Stem cells have been THE hot topic for a number of years now. In theory, stem cells can be turned into any other cell type and could therefore be used to repopulate a damaged organ with healthy, normal cells. Sounds cool. "Stem cell" refers to a number of different cell types, some can become any cell in the body and some can become only a small subset of cells. Bone marrow, which contains blood stem cells, has been successfully used to repopulate blood after chemotherapy since the 1950s. Half a century later, some recent papers suggest that stem cells could also be used to repopulate damaged hearts and livers, but there have also been some troubling reports about the nature of stem cells, particularly induced pluripotent stem cells.
Stem cells come in three flavours: embryonic stem cells (ES cells), induced pluripotent stem cells (iPSCs), and resident stem cells. ES cells are more of a research tool than a potential therapeutic tool. They can be used to study the normal processes which turn a stem cell into all the different cells in the body. They have their much-debated ethical pitfalls, and ES research continues to be plagued by government restrictions and the threat thereof. The advantage of ES cells is that they can be turned into literally any cell, whereas iPSCs and resident stem cells are more restricted. An iPSC cell might become a heart or liver cell, but not a brain cell. The downfall of ES cells is immune incompatibility. When foreign cells are injected into a patient, the patient's immune system will recognize them as foreign and attack them. Bone marrow and other organ donations are matched as closely as possible to the patient, but even then most patients are on immunosuppressant drugs to prevent rejection. ES cells, since the embryo is destroyed in order to get the cells, will never be genetically identical to a prospective patient and immune incompatibility will always be an issue.
iPSCs, on the other hand, are made from the patient's own cells so shouldn't be rejected. Cells taken from a person's skin (for example) are grown in dishes and turned into iPSCs through a variety of different protocols including genetic modification or drug treatment. Recently, cells from a mouse's tail have been turned into iPSCs and used to repopulate its damaged liver. iPSCs have their own problems: most iPSCs have multiple, large mutations. Putting mutant cells into someone is not exactly the best idea; not only would they be unlikely to work properly they'd also potentially form cancers. The second major problem is that iPSCs are also rejected by the host's immune system. This was quite unexpected, since iPSCs are theoretically genetically identical to their host. Changes to the cells that occur during their transformation into iPSCs seem to be recognized by the immune system, and the iPSCs are rejected. So the iPSC field now has two enormous hurdles to overcome; they must find cells that are both genetically stable and not rejected by the host's immune system. The two might have a similar solution but iPSCs are a long way from the clinic. The tail-becoming-liver experiment is still promising, but it used genetic modification with some nasty genes in order to perform its feat. No tumours were found in the mice after 2 months, but the long-term effects remain to be determined.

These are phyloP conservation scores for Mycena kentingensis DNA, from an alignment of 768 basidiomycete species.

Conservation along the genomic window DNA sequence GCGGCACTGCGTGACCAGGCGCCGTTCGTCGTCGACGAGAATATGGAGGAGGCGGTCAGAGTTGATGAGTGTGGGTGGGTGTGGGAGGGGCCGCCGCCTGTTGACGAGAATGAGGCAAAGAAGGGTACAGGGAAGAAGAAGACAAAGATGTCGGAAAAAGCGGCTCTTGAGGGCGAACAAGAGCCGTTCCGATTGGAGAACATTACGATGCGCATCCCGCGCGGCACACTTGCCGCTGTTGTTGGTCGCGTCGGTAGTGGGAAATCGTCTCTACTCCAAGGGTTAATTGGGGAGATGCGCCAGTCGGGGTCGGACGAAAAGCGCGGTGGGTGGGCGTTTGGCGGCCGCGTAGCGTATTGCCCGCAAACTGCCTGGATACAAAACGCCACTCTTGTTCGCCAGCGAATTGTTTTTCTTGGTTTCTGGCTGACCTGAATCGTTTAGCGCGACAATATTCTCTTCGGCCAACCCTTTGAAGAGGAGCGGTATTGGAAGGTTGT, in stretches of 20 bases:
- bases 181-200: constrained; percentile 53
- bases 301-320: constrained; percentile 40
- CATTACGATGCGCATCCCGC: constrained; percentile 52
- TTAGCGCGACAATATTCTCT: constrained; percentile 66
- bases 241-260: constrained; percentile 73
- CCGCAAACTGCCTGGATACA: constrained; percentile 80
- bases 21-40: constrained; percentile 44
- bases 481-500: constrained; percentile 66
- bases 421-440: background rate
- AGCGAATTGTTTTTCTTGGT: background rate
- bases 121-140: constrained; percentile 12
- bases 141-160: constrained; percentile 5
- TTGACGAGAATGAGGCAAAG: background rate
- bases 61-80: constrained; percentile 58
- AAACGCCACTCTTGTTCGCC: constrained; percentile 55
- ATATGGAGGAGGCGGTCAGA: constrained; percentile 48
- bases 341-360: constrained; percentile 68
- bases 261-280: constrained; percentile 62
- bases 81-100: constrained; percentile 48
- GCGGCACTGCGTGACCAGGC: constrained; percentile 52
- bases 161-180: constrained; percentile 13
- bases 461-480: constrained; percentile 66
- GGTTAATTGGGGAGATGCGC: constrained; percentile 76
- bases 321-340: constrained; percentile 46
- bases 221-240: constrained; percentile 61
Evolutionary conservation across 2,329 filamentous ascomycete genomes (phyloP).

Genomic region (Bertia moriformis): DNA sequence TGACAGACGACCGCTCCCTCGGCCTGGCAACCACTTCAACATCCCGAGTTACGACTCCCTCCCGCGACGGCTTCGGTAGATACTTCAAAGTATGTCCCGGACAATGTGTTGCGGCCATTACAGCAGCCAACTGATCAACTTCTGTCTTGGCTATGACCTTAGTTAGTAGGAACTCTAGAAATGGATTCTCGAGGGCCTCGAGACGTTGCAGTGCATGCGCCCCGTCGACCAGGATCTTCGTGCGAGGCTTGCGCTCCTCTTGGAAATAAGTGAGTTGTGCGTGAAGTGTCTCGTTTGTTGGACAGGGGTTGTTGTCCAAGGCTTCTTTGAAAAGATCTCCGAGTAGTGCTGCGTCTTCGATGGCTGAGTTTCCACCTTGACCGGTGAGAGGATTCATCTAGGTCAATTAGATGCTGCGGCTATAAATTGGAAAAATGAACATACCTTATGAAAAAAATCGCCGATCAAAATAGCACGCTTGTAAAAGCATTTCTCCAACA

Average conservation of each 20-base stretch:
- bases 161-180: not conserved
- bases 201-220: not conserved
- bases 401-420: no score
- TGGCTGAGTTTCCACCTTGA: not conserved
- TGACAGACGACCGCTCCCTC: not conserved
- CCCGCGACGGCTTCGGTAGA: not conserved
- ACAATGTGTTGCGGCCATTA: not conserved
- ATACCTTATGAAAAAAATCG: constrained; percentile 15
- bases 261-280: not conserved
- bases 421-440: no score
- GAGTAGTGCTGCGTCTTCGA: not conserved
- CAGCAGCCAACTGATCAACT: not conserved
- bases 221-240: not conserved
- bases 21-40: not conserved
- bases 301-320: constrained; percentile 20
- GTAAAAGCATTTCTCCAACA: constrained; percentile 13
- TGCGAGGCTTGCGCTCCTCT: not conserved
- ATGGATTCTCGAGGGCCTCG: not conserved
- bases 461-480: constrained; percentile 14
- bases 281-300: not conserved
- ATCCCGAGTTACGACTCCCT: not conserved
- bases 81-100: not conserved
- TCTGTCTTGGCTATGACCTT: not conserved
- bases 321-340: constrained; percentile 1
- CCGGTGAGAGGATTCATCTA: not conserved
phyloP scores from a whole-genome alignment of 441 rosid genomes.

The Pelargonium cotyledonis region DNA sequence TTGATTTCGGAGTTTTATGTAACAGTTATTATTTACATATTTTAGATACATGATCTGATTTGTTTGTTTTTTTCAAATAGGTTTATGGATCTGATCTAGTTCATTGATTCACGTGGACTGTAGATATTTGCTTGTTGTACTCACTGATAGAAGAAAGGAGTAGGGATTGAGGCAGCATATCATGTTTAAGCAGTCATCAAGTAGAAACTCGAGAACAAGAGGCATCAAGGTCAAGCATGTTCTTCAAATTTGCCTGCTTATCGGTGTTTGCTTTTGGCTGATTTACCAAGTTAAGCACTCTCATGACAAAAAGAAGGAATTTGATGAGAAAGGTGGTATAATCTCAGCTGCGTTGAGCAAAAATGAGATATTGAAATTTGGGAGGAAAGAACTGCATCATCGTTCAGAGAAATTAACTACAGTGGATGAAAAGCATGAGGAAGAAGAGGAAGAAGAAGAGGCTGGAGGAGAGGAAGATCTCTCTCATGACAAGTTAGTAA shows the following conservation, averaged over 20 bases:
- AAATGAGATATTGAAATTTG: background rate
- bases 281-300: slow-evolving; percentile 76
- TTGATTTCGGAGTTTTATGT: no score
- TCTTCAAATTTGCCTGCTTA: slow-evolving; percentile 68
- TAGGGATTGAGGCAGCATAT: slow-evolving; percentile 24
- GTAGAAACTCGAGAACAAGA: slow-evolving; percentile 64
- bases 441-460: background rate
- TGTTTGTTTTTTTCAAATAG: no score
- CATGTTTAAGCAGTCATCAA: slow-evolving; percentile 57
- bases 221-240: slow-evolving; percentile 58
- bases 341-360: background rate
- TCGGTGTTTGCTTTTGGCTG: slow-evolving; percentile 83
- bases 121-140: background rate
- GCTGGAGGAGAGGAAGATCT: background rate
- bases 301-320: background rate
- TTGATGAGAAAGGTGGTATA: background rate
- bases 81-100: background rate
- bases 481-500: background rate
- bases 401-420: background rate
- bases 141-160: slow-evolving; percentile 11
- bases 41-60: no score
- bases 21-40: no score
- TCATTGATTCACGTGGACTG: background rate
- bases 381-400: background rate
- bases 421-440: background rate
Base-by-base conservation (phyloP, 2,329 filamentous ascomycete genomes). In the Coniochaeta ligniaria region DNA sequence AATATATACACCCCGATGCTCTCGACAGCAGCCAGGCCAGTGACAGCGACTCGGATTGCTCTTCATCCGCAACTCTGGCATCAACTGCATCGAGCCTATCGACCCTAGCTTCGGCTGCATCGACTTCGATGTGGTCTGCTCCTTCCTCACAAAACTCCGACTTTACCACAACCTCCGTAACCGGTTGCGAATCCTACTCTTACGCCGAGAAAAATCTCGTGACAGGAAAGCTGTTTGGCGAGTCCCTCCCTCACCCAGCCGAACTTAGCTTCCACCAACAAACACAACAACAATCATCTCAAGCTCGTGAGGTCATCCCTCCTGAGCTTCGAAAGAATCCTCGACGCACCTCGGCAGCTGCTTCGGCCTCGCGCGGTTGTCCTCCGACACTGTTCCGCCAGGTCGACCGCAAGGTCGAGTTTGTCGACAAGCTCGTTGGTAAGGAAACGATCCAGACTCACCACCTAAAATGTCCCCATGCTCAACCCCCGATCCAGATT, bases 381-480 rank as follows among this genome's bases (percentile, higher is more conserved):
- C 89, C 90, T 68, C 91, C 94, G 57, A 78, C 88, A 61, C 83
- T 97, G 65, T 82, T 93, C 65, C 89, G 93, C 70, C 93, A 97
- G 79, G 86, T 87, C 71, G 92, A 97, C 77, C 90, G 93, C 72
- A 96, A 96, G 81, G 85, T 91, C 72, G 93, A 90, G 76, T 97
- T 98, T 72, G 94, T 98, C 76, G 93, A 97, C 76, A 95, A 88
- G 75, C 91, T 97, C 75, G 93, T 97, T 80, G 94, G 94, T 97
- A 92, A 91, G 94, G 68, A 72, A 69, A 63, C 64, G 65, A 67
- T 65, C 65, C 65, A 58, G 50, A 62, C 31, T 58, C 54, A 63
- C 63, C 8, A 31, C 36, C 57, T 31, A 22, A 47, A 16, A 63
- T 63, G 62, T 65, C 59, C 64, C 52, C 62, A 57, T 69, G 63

Resident stem cells are perhaps the best prospect for stem cell therapies. Many of our organs have the capacity to regenerate themselves, at least partially. A person can have a big chunk of their liver removed and the resident stem cells will help it to grow back. Bone marrow repopulates blood. Resident stem cells are specific to each organ but are already present in the body. The question is how to get them to grow when needed. Livers and blood regenerate themselves without needing to be stimulated, hearts and brains don't. Interestingly, a recent paper shows that resident stem cells in the mouse heart can grow and repopulate a damaged heart when the mouse is injected with a growth factor cocktail. The key to using resident stem cells will be finding the right cocktail for each organ. Some organs may not have stem cell populations that are inducible. It will take a lot of trial and error to find the right mix. The possibility of stimulating a population that's already in place is attractive since it circumvents the problems that arise when the cells are grown outside the body or genetically modified. Repopulating an organ from resident stem cells is a new idea and there will undoubtedly be problems along the way. Therapeutically it could only be used with partially damaged organs, since organs which are heavily damaged or removed completely wouldn't have the necessary stem cells. Some organs may not have resident stem cell populations, or those populations may not respond to growth cocktails. Neurons, for example, are particularly difficult to make. Things that work in mice don't always work in humans. And of course putting molecules into a human which stimulate growth could theoretically cause other inappropriate growth related diseases (ie cancers).
Few topics in biology have been as over-hyped as stem cells. They are a potentially powerful tool. Let's see what resident stem cell researchers come up with in the next few years.